[0036]FIG. 3 is an illustration of a coarse electronic printhead alignment (CEPA) that is performed by the preferred embodiment of the present invention to correct for mechanical misalignment of LED elements 32 that is inherent with the manufacturing process. The CEPA adjustment function will electronically incorporate the following features to create the corrected pixels 33. First, a determination is made of a number s that is used to represent the number of shift values of unique selectable line delay increments that will be employed for each of the LED elements within the exposure device. The number s can be made applicable to virtually any size by changing the number of bits used to represent the number s, let m represent the bit depth, then the number can be represented as s=2m. The CEPA function is envisioned to correct coarse element exposure data by delaying whole line increments. FIG. 3 is an exploded view of the coarse correction operation illustrating 4 unique inter track (IT) line shift values that are possible (0, 1, 2 or 3) for electronic shifting of data. It will be understood by those skilled in the art that more than 4 unique IT values are possible depending on the specific design. FIG. 3 illustrates the implementation of the preferred embodiment of coarse adjustment used to correct mechanically non-aligned elements and produce an electronically coarse aligned in-track (IT) exposure plane.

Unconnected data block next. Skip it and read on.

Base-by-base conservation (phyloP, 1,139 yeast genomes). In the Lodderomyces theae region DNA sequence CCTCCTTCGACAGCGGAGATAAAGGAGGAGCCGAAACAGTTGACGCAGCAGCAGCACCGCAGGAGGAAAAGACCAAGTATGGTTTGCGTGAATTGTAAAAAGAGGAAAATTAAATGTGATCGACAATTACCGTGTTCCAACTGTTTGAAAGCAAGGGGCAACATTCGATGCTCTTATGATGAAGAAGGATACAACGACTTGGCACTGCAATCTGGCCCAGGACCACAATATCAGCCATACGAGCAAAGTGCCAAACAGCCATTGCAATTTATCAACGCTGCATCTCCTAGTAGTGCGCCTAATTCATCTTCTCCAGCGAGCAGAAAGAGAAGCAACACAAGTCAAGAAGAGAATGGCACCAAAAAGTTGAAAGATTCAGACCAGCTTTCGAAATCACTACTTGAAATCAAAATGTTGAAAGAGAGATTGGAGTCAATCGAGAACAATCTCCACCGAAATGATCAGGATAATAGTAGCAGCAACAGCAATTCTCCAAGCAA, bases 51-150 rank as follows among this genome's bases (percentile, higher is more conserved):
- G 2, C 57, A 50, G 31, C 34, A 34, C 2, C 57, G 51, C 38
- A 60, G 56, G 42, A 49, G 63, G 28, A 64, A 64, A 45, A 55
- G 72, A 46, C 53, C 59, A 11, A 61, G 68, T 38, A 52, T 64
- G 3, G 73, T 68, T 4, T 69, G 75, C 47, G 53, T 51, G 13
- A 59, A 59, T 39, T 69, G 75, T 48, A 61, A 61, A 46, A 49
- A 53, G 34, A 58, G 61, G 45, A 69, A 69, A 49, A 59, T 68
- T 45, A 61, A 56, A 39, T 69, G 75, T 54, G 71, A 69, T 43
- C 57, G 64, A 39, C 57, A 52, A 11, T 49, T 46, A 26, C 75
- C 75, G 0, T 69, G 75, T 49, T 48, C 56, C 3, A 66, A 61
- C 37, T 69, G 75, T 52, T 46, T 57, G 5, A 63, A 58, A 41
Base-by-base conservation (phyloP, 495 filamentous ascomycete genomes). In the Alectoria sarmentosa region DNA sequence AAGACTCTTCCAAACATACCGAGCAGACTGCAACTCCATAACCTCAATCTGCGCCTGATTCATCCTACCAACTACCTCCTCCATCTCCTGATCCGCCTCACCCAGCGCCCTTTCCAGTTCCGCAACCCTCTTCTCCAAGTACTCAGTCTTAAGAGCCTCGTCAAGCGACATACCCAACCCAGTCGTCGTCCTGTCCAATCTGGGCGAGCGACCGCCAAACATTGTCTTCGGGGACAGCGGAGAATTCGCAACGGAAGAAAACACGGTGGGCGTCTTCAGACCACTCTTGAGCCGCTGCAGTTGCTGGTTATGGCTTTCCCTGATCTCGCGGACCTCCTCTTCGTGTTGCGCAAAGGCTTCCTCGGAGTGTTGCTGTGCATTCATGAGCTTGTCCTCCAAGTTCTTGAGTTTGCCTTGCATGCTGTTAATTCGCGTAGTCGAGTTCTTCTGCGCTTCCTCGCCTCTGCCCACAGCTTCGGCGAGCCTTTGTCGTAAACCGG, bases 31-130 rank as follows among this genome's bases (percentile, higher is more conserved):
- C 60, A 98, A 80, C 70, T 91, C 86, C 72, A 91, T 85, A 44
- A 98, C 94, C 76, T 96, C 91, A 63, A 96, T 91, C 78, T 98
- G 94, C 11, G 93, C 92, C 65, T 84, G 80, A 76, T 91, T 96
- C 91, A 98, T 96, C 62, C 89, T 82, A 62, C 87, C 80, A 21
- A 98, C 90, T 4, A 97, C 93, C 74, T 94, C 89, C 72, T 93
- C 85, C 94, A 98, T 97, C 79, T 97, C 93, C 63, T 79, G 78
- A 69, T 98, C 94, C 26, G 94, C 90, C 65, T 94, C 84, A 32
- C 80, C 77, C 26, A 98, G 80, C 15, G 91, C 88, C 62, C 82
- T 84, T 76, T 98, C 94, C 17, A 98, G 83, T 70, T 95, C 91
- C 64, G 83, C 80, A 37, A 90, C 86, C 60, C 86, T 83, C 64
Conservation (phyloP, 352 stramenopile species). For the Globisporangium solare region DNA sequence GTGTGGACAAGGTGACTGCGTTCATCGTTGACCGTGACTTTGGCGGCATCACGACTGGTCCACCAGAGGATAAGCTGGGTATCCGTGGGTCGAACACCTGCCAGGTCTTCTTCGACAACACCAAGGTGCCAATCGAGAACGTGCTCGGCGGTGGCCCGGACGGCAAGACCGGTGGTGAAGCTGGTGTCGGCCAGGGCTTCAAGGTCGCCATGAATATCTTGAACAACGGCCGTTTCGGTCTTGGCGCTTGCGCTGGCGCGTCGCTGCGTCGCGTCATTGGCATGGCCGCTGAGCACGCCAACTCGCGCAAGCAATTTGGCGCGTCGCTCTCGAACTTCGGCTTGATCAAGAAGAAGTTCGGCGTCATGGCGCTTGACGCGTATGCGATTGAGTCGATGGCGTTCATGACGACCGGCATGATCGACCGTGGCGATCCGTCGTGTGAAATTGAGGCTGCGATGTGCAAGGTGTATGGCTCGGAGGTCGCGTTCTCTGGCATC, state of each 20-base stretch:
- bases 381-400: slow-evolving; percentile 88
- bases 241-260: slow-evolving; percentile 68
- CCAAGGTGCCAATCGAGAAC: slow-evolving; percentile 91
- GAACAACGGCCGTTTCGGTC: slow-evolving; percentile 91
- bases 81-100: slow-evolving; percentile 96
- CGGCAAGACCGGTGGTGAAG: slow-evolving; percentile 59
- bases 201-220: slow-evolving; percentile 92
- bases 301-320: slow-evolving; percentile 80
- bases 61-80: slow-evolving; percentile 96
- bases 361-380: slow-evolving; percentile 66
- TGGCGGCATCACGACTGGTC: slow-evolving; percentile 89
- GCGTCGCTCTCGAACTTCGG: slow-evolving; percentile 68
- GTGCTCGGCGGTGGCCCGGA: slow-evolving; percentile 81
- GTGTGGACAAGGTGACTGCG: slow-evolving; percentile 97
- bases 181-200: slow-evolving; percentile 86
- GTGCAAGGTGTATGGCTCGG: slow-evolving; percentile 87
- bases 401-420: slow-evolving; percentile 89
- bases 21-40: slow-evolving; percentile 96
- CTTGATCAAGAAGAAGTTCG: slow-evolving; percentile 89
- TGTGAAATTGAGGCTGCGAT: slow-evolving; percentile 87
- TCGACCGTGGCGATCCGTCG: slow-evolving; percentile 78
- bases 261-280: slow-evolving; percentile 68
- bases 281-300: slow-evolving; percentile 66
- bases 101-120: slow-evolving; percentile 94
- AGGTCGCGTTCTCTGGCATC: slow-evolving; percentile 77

• [0037]
    [0037]FIG. 4 illustrates the basic data flow envisioned to make the coarse correction of the type shown in FIG. 3. The coarse correction data flow as shown in FIG. 4 is only for a 19-element wide section area. This 19-wide element section is for the purposes of illustration. The preferred embodiment will have thousands of elements. However, the data flow for the entire printhead would be far too large to reproduce herein. Therefore, FIG. 4 illustrates only a 19-element section. The coarse measurement data is obtained from an in-track (IT) scanning position measurement procedure that is used to determine the coarse shift amounts for the individual elements. This information is stored in the CEPA m-bit register where is can be read to implement the individual element coarse shift amounts. This example shows m being 2 resulting in 4 (2m=4) possible line shift increments (0, 1, 2 or 3). The image length=50 illustrated over the 19-element wide section is 50 lines.
  • [0038]